I don’t want to say something weird is going on. It’s fairly understandable, actually.
You see Gerrit Cole throw 96 miles per hour and get lit up. You wonder if, maybe, he’s tipping his pitches. But it happens to him again. If everyone else notices something, surely someone on his own team would, too.
Then you see the same thing happen to Tyler Glasnow. He throws 96, 97, regularly, and it just keeps getting sent right back — down the lines, in the gaps, over the walls. It’s a lot easier to see major league hitters are just sitting on fastballs and squaring them up, smoking them even, routinely.
And, for all the success Pirates pitching coach Ray Searage has had — it’s been well deserved and it’s been well documented — his greatest asset, Cole, has regressed, and he really has his hands full with Glasnow.
The Marlins whacked Glasnow around like Cole the night before, except worse. In four innings Miami smacked 10 hits off the tall right-hander, and converted those into seven runs. The final score read Marlins 12, Pirates 7, but the Bucs didn’t have much of a chance.
Glasnow’s issue, suddenly, is that he’s become too hittable. After being just plain wild, falling behind hitters and bleeding baserunners, he’s around the zone a little too much, and hitters are pretty comfortable with it.
Strangely, there’s a little reason for optimism in there. I’m really not trying to reach, but it’s there. You see a Glasnow done in by wildness and you see a Glasnow done in by being a little too easy to hit; surely there’s a way to meld those two into an effective — heck, even dominant — MLB starting pitcher.
But on Friday, the Marlins got downright cozy in the batters box. Four singles in the second brought in two runs. Giancarlo Stanton hit one halfway to the moon (on a curveball, actually) and Tyler Moore hit a two-run homer in the third. A couple more hits and a wild throw on a stolen base brought a couple more runs home in the fourth, and Glasnow left, through four, with a 7-2 deficit.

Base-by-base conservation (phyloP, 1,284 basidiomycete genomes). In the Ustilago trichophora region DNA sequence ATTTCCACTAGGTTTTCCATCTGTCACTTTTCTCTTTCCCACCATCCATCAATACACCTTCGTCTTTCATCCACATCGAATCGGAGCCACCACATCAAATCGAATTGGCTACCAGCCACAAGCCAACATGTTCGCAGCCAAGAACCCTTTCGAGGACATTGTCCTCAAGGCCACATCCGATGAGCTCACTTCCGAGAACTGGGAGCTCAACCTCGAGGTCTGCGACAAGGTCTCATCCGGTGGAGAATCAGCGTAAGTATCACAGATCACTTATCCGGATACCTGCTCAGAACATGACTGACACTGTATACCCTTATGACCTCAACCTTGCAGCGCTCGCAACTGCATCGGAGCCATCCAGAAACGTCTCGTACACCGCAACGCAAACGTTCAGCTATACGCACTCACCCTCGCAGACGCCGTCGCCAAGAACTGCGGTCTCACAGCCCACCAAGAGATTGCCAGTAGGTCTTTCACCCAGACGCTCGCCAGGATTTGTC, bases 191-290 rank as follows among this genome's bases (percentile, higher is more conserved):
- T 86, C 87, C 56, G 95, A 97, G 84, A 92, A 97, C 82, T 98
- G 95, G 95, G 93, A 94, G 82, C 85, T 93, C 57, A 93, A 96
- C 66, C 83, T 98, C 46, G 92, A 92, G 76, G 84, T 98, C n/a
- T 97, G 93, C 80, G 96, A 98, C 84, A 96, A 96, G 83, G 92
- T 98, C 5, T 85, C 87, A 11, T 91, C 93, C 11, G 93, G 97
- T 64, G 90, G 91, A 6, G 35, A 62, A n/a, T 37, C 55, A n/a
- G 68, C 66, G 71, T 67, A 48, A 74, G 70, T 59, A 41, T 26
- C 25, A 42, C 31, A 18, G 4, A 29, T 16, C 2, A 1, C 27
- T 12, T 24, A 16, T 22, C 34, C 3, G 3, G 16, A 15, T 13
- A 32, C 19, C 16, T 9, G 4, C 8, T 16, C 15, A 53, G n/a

The rout was on when Wade LeBlanc bled three more runs and Tyler Moore knocked his second homer of the night off Dovydas Neverauskas. The Marlins finished with 18 hits.
The Pirates had 13 hits of their own, taking an early lead and adding a few late when it barely mattered.
Adam Frazier and Josh Harrison hit back-to-back doubles off Worley to give the Pirates a 1-0 lead in the first. The Pirates scored one and loaded the bases in the third, but Andrew McCutchen ended that, hitting into a double play. Down a bunch, the Bucs scored a couple on thanks to a Jose Osuna double and a wild pitch in the fourth.
Frazier doubled Jacob Stallings home in the eighth, and the Pirates got four straight batters on to start the ninth, forcing the Marlins bullpen to squirm a little before the end.
McCutchen went 2-for-3 with two walks. Frazier, Stallings, David Freese and Jordy Mercer also had two hits each.
Tony Watson, no longer the closer, pitched a 1-2-3 low-leverage ninth. You can complain, but he’s going to have to do that, and do it several times, if he’s to ever be a significant bullpen contributor again (or fetch something in a trade).
Trevor Williams, who at least can’t get our hopes up nearly as high as Glasnow or Cole can, goes against Dan Straily in game three of the series Saturday afternoon.